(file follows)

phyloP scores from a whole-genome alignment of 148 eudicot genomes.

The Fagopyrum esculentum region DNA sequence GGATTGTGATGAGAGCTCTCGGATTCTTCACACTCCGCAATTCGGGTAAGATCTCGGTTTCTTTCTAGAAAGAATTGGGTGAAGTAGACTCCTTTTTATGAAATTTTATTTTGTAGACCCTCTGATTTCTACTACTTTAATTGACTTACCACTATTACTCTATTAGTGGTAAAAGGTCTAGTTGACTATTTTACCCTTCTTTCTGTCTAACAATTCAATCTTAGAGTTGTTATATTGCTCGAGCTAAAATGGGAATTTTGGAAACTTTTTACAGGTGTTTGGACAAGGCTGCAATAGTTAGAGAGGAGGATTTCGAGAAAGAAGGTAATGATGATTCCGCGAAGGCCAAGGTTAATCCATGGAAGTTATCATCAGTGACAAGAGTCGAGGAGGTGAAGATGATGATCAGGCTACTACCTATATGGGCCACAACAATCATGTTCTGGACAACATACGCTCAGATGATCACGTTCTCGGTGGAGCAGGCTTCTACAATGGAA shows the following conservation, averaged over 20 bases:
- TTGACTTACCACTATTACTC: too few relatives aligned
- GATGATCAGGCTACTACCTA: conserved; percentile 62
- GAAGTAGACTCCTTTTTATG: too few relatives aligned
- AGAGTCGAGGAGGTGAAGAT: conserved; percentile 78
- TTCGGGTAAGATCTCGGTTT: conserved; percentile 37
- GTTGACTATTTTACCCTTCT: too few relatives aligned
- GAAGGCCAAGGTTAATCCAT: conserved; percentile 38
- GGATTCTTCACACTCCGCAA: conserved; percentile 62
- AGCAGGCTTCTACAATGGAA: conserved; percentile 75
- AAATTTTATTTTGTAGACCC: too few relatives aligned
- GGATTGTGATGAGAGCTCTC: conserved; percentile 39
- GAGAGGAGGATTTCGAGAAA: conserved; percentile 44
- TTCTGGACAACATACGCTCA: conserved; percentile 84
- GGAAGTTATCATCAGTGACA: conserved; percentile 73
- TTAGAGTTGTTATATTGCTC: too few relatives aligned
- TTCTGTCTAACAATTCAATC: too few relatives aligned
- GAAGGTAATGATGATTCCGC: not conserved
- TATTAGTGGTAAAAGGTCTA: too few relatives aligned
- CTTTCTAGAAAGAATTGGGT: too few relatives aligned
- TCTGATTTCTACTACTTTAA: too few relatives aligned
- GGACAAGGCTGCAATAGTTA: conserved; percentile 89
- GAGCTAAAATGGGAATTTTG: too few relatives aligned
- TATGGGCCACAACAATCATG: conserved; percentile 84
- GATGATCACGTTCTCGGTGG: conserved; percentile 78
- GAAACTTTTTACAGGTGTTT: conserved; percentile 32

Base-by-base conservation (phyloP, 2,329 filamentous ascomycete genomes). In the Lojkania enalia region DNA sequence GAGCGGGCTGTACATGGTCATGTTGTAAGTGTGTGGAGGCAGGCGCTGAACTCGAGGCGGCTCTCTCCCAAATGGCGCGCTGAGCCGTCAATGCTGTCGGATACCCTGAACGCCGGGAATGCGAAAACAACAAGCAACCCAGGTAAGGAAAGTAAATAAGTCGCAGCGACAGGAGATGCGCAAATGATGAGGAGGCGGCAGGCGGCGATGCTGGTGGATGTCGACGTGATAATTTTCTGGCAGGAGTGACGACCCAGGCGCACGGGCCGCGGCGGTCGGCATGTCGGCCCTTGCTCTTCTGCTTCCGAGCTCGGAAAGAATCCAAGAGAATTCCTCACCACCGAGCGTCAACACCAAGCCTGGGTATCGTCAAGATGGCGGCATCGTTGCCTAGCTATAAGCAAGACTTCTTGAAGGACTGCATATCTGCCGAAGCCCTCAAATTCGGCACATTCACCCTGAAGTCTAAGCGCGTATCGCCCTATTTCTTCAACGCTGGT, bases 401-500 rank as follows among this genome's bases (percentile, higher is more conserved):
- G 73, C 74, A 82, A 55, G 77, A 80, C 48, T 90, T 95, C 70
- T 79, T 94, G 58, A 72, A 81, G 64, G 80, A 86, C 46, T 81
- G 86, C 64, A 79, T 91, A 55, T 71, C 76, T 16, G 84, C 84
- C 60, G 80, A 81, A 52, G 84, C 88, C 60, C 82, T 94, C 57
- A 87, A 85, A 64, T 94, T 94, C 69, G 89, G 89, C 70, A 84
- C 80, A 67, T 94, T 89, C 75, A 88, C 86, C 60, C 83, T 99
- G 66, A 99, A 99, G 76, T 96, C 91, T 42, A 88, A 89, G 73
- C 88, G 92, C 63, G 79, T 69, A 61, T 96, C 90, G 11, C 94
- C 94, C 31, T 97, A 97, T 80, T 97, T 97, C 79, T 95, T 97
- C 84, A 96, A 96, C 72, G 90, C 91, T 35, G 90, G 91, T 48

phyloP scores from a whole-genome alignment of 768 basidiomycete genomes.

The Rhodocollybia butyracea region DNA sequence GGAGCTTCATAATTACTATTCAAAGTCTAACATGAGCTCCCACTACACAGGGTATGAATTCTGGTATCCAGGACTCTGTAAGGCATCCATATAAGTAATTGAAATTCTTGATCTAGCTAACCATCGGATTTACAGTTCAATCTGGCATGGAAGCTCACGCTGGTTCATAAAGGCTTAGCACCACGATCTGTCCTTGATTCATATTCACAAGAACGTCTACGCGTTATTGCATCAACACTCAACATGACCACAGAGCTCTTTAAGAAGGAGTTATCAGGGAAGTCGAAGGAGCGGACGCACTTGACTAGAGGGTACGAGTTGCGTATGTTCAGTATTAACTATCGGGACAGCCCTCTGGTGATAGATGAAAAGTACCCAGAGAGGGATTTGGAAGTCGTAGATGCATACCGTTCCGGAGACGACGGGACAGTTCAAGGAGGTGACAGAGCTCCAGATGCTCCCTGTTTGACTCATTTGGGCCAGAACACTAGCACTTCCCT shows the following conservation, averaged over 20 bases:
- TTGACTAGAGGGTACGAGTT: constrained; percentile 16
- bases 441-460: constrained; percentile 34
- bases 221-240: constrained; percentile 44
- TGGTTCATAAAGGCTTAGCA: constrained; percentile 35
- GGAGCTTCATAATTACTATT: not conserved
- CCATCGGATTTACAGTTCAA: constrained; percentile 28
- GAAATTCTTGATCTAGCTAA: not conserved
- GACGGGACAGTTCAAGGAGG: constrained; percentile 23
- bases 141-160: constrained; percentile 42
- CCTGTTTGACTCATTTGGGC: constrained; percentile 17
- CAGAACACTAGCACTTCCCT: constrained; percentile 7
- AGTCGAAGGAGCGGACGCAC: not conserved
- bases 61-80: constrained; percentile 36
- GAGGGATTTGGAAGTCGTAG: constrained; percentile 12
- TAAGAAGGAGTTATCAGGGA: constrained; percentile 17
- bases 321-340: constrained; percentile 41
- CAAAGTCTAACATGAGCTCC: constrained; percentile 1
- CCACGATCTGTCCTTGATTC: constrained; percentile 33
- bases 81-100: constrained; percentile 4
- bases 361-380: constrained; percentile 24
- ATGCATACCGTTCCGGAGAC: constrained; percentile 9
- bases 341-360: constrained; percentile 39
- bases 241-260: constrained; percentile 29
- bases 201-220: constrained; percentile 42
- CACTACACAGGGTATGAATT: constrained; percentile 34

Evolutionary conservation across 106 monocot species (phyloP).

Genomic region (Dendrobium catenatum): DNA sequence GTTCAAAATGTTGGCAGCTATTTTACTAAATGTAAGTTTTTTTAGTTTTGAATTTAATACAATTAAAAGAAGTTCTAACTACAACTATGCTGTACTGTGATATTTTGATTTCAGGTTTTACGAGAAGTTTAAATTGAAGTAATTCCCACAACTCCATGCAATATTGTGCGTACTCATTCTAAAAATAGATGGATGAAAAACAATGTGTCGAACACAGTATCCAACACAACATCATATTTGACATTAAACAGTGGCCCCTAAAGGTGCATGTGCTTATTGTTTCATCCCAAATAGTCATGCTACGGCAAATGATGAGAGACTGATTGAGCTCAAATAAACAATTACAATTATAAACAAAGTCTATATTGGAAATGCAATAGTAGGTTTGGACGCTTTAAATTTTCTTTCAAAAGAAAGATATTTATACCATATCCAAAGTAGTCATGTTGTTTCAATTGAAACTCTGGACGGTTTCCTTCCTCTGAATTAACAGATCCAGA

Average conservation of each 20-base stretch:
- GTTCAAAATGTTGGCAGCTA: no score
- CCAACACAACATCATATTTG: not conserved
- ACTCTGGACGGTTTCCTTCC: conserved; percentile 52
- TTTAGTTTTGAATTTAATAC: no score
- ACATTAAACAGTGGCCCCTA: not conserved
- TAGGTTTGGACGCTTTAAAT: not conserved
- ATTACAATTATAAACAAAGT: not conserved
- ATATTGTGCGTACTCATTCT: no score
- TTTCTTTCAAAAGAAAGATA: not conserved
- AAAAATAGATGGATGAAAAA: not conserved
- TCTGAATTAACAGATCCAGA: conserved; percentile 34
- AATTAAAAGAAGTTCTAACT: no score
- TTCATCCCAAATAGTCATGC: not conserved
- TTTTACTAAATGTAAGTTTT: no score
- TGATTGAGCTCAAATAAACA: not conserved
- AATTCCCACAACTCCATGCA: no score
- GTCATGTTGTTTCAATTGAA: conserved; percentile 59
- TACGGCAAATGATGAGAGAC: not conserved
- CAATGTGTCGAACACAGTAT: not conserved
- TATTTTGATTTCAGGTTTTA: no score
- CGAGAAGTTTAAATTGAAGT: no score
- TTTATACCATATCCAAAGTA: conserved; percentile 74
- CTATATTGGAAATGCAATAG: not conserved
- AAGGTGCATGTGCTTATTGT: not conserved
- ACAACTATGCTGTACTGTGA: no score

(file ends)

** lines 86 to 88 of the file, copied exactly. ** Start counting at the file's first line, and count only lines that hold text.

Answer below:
- TACGGCAAATGATGAGAGAC: not conserved
- CAATGTGTCGAACACAGTAT: not conserved
- TATTTTGATTTCAGGTTTTA: no score